Meet the Cimbrians of Cansiglio
Italian ethnical minority with a strong identity
by Patrizio Roversi.
During my stay in the Alpago area I met Franco. He likes to underline that his surname – Azzalini – is one of those still defining the Cimbrian Community. Just a few tens of Cimbri have remained here, and they are very proud of their identity. They compare themselves to the Ladini community because they both are preserving their own history and language.
The Cimbri’s origins are very remote: coming from the east, they moved first to Northern Europe and then arrived in Italy. Marius (the Roman Marius, the one that fought against Sulla) defeated them in the Pianura Padana (Po’ Plain), so they moved to the north-east. It was the Repubblica Serenissima of Venice who wanted them to settle right here, on the Cansiglio plateau. The Pagotti (the native inhabitants of the Alpago area) hated them, because the Cimbri were allowed to live in the Cansiglio Forest, whereas they weren’t. The reason is simple: the Cimbri were -and still are- extraordinary artisans, they carved the wood, took care of the forest and produced coal (this happened until 50 years ago). And Venetians needed wood, energy and artifacts indeed.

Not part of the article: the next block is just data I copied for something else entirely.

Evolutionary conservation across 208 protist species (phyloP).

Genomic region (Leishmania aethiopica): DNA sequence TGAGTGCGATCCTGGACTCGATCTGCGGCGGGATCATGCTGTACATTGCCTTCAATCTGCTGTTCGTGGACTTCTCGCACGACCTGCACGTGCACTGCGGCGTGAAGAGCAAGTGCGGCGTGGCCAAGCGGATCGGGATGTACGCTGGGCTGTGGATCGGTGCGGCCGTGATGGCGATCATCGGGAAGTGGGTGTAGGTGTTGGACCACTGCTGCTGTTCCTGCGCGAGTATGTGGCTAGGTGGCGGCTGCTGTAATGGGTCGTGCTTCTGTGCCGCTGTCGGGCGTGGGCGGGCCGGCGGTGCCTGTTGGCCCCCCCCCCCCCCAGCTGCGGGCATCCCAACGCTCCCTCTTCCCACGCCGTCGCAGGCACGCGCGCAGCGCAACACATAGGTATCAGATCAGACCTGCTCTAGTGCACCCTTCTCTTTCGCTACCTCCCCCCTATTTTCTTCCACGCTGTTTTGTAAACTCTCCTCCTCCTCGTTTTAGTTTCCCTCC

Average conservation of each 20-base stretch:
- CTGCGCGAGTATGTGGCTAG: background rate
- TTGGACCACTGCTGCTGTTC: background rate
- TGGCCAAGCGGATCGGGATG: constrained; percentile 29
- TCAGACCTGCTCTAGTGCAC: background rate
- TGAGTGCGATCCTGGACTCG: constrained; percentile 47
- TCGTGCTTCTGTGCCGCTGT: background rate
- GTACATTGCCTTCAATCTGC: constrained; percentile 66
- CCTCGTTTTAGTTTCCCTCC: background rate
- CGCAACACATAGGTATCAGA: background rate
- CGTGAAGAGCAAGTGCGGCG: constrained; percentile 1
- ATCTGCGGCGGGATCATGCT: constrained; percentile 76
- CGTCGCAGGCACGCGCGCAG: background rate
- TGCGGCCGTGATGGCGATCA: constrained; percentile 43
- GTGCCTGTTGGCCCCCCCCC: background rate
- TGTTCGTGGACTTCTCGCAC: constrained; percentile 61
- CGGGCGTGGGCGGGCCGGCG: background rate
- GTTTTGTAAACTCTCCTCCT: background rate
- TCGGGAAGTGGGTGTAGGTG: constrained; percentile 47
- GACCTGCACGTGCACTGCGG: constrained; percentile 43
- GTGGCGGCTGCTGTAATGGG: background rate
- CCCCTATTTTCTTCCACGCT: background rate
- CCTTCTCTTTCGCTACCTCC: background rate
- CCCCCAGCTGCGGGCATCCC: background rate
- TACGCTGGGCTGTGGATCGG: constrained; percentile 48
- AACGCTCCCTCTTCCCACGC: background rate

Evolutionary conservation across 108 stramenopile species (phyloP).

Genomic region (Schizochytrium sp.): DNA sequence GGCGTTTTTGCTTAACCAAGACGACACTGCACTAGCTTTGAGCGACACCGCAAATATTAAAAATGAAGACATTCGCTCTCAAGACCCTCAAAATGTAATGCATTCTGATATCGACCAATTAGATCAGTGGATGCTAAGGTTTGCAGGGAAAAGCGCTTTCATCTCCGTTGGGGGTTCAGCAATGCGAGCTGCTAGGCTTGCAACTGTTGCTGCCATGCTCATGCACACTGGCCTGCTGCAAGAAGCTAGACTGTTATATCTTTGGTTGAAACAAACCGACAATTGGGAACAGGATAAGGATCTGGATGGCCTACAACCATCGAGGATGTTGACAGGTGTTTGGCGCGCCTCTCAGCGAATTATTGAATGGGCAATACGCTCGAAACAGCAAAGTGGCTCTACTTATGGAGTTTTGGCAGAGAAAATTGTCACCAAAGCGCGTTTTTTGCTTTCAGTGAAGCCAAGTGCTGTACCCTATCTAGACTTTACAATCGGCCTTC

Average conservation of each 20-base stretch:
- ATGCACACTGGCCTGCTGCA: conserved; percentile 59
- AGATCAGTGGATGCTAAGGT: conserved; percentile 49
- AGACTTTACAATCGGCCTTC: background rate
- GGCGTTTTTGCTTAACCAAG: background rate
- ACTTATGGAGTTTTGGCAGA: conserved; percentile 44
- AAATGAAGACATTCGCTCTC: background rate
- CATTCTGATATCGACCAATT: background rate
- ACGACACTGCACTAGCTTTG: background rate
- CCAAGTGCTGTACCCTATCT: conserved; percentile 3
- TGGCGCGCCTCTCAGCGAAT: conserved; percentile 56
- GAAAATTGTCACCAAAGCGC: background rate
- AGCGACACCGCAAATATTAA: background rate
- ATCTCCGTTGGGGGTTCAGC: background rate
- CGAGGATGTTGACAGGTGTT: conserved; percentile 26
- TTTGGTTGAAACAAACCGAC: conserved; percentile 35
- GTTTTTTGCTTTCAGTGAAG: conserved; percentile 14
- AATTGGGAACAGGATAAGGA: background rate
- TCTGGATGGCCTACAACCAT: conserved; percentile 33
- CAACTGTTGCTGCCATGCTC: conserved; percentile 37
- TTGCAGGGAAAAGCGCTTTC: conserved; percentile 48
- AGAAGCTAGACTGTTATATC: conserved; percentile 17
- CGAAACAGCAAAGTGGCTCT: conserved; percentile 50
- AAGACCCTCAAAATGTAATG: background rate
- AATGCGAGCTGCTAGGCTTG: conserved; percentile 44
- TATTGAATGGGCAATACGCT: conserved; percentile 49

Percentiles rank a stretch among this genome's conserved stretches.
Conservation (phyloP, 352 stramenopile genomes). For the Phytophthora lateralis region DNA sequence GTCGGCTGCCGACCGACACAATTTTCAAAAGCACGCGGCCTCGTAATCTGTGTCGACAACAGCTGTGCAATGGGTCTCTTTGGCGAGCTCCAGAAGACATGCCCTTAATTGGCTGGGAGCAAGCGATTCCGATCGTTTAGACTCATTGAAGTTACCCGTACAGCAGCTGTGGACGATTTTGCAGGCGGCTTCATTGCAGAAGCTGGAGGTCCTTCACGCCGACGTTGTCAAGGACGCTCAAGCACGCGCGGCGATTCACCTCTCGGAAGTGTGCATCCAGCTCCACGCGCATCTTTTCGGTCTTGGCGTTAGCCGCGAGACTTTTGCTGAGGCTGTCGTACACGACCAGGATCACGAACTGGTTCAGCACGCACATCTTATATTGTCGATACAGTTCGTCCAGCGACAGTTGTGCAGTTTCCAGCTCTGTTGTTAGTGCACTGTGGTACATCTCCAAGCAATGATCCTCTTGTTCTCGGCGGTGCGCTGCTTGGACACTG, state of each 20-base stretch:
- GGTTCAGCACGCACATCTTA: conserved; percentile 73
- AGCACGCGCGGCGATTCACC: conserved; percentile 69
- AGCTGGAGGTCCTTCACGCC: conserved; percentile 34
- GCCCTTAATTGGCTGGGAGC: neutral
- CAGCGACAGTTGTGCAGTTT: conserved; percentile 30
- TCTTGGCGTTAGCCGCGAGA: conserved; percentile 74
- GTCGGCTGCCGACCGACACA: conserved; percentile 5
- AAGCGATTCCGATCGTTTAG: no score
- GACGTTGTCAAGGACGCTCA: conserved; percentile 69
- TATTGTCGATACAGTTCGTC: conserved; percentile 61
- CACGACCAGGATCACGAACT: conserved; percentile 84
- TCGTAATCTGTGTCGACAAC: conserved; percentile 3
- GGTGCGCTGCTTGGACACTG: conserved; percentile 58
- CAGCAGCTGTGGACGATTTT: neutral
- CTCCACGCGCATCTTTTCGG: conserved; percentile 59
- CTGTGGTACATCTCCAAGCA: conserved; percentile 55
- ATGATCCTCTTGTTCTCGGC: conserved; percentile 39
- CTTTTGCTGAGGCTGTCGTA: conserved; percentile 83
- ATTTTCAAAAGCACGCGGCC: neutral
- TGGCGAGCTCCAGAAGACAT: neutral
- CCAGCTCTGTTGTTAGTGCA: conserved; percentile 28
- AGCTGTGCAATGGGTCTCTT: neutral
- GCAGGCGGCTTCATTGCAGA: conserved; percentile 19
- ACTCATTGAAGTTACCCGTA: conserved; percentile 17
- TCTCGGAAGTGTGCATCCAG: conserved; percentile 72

It is very interesting to visit the Ethnography Museum of Pian Osteria, in the Village of Vallorch. It houses many galley oars: they are so long and similar to those used in the battle of Lepanto. Three men only rowed – isn’t it incredible? Most of all, in the Museum you can learn about a very stimulating work about the language of the Cimbri, which is a mix of two languages, Anglo-Saxon and Latin.